Pets have become an increasingly important part of modern life. Many pet owners view their animal companions as members of the family and treat them as such, but it has only been in the last few decades that pets were given a legal upgraded status. It was 1993 when the National Conference of Commissioners on Uniform State Laws and the American Bar Association added Section 2-907 of the Uniform Probate Code to the books. Previous to this the law treated pets like any other piece of property upon the death of their owners. In this article, we'll show you how to set up a trust for your pets, so that when you pass on, they will still be able to have a full life.
With the adoption of this code, setting up a trust to care for pets became a recognized estate planning technique. Today, the majority of states recognize some form of planning for pets, and more than three dozen states currently have laws on the books about pet trusts. These laws enable pets to become the beneficiaries of your will. (To read more about this topic, see Update Your Beneficiaries, Getting Started On Your Estate Plan and Establishing A Revocable Living Trust.)
How It Works
The specifics of the law vary from state to state, but the two basic types of pet trusts include testamentary, which is designed to provide care after the owner's death, and inter vivos, which provides care when the owner is still living but no longer able to care for the animal. Inter vivos trusts can be useful if the owner is incapacitated or living in an assisted-living facility.
In both cases, a caretaker is assigned to address the animal's needs and a separate trustee is assigned to ensure that the caretaker is doing his or her job. The two greatest challenges with pet trusts are greedy relatives and a provision known as "the rule of perpetuity." The greedy relatives come into play when a pet trust is challenged in court. Since pets can't speak for themselves, but your relatives can hire a silver-tongued lawyer and shop for a sympathetic judge, pet trusts are often significantly reduced when the court is petitioned to view your bequest as "over-funding." If the judge rules that your pet-care fund is more than reasonable, that $500,000 that you left behind to care for Fluffy could get chopped down to $25,000, and your least favorite nephew could receive a windfall.
Beating Greed to Protect Your Pet
To get around the greed, there are three primary options. The first is to contact a pet retirement home and fully fund your pet's care while you are still living. Some pet retirement homes, such as the Stevenson Companion Animal Life Care Center at Texas A&M University College of Veterinary Medicine, are associated with universities. Others are run by private enterprises.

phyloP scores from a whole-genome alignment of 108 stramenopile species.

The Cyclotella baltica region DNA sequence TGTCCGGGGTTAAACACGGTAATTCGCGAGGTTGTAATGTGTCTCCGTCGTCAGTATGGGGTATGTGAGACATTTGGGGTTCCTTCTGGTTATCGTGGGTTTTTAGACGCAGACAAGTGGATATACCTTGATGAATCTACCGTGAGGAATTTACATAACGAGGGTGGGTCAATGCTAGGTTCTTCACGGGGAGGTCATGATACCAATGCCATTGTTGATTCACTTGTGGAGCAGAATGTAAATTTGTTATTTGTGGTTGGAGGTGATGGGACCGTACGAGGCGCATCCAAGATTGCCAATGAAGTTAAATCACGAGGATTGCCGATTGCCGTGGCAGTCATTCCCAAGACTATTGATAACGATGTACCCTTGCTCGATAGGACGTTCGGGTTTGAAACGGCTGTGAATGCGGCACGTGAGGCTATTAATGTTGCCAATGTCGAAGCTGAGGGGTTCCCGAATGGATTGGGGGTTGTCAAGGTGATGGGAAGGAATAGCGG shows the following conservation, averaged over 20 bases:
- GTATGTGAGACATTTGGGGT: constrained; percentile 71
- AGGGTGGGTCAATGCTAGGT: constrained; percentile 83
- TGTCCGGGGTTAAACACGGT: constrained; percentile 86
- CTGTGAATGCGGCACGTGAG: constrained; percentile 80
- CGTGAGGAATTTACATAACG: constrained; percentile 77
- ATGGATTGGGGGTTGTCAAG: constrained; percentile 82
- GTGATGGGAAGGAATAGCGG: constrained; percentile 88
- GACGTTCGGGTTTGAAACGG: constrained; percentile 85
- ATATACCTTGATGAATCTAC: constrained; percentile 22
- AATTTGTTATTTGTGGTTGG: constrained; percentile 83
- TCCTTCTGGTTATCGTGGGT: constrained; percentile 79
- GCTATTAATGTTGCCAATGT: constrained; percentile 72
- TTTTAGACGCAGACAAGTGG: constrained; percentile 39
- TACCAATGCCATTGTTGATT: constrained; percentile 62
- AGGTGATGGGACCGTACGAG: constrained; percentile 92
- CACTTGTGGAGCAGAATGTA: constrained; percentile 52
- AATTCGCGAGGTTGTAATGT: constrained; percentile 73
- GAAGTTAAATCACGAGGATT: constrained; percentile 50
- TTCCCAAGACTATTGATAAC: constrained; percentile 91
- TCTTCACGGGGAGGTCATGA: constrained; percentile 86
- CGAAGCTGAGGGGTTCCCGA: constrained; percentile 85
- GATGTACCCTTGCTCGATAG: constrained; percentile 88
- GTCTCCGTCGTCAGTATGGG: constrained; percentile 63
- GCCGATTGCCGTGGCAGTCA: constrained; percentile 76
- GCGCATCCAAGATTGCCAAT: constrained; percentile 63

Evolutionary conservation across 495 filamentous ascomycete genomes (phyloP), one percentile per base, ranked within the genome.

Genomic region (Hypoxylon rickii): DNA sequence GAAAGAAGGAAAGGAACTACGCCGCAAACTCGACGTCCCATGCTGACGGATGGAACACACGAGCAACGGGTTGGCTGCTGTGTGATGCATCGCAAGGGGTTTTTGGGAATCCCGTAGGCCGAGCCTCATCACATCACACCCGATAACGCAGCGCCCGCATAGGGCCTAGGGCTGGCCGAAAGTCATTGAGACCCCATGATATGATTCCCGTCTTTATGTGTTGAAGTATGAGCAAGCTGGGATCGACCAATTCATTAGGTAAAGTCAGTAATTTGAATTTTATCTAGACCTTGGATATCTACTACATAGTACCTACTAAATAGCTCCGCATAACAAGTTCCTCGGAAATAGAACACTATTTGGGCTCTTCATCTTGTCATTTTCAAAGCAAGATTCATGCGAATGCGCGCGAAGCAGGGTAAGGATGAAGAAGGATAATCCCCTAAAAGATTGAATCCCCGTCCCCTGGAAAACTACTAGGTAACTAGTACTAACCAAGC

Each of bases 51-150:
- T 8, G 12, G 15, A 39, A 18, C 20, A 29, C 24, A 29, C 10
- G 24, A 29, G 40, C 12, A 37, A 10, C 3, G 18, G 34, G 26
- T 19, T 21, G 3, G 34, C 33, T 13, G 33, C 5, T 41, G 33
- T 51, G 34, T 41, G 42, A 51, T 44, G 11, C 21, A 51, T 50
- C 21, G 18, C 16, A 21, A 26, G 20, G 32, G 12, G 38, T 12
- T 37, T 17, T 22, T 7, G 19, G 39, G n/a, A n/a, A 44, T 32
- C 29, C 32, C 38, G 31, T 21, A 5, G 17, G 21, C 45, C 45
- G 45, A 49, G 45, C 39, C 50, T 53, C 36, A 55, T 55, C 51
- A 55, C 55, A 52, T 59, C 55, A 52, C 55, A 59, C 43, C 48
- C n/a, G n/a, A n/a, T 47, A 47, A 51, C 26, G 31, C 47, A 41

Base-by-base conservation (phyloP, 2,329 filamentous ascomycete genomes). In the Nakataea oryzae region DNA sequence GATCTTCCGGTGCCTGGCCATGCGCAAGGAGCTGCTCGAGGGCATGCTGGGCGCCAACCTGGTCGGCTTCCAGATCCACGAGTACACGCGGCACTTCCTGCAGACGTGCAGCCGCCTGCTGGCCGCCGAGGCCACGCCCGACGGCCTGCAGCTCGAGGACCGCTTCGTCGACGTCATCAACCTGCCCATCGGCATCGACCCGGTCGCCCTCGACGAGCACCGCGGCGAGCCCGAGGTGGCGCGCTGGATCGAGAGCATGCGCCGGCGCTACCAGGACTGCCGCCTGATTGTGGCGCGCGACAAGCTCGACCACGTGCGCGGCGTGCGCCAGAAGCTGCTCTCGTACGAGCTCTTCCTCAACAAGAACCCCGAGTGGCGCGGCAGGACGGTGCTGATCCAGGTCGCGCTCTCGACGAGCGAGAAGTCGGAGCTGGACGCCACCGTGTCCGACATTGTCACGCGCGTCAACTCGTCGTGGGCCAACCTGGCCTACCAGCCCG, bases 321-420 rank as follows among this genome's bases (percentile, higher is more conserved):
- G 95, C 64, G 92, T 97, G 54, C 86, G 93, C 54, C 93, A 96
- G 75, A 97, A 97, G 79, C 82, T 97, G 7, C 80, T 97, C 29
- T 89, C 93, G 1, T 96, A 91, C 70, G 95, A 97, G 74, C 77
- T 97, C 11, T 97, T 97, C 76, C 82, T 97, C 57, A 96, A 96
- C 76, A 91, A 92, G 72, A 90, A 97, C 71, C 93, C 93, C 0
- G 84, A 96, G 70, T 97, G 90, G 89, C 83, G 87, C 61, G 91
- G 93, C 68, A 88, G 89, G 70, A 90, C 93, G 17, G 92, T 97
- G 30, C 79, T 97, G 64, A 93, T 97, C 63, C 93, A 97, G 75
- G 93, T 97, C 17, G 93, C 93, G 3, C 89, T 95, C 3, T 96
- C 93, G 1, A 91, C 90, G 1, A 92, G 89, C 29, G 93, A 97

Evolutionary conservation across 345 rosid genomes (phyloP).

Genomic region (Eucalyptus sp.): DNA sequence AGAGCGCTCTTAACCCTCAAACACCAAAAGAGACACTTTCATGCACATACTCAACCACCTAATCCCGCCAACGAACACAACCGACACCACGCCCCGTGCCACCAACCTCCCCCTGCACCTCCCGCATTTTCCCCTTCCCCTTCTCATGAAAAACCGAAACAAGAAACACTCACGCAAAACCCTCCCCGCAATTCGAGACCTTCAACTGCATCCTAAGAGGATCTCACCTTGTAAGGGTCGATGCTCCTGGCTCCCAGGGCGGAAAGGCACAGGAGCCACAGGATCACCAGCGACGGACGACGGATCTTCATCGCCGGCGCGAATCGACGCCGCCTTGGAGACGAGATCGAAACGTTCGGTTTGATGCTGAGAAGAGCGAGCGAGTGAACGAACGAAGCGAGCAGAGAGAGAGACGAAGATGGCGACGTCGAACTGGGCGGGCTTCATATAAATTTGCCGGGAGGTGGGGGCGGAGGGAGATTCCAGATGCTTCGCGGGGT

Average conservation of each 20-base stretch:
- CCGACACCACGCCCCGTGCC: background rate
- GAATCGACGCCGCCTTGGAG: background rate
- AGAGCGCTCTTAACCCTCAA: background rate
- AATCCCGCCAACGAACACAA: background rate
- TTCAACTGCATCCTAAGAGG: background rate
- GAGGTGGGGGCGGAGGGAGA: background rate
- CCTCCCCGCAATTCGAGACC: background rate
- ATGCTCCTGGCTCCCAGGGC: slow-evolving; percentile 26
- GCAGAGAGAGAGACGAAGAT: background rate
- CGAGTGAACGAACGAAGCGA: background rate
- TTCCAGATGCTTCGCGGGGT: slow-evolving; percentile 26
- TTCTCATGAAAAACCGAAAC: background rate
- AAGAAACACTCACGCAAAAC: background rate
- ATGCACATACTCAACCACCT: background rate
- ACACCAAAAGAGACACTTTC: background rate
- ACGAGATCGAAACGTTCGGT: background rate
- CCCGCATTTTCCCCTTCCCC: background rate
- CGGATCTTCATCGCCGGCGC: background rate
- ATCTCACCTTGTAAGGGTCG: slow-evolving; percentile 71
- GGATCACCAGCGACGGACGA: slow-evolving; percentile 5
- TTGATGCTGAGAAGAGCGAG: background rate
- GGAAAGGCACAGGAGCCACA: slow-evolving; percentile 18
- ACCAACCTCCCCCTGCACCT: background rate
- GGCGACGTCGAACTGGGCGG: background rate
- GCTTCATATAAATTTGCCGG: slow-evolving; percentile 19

Another way to keep your pet out of court is to limit the size of your bequest to something on the order of a few thousand dollars per year for each year of the pet's remaining lifespan. If you have multiple pets, a creative way to address the challenge of keeping them together and cared for in the manner of your choosing is to include real estate as part of the trust. The designated caretaker lives rent free as long as he or she cares for the animals. (To learn more about investing in real estate, see Smart Real Estate Transactions, Investing In Real Estate and Exploring Real Estate Investments.)
A third option is skip the trust altogether and donate your estate to a local animal care sanctuary with the stipulation that your pet receive care for the remainder of its life. To learn more about animal sanctuaries, check out companion animals section of The Association of Sanctuaries' website.
Beating Perpetuity Rules to Provide for Your Pet
The other major challenge to pet trusts is the rule of perpetuity. Under this rule, a trust becomes invalid 21 years after the death of the person that set up the trust. This can be problematic when seeking to provide for the care of long-lived pets, such as birds and horses. A dozen states have enacted the Uniform Trust Act, which provides for animal care for the lifespan of the animal, but this issue remains contentious in most states.
Why Planning Is Important
Pets become accustomed to the lifestyle they enjoy with their owners. Like people, they develop a routine, which may include daily walks, medication, special living accommodations and a preference for certain foods. Unfortunately, the death of the pet's owner often leads to the pet being dropped off at an animal shelter.
The Bottom Line
If you have living relatives, they can be the perfect option to be entrusted with your pets. Remember though, pet care is expensive. A pet trust will give your relatives or other caretaker the means to provide for your animals in a manner consistent with your wishes. To fund such desires, some people have designated their pets as the beneficiaries of substantial life insurance policies. Whatever path you choose, with a little careful planning, your pets will have the opportunity to live out their lives in the comfort to which they have become accustomed.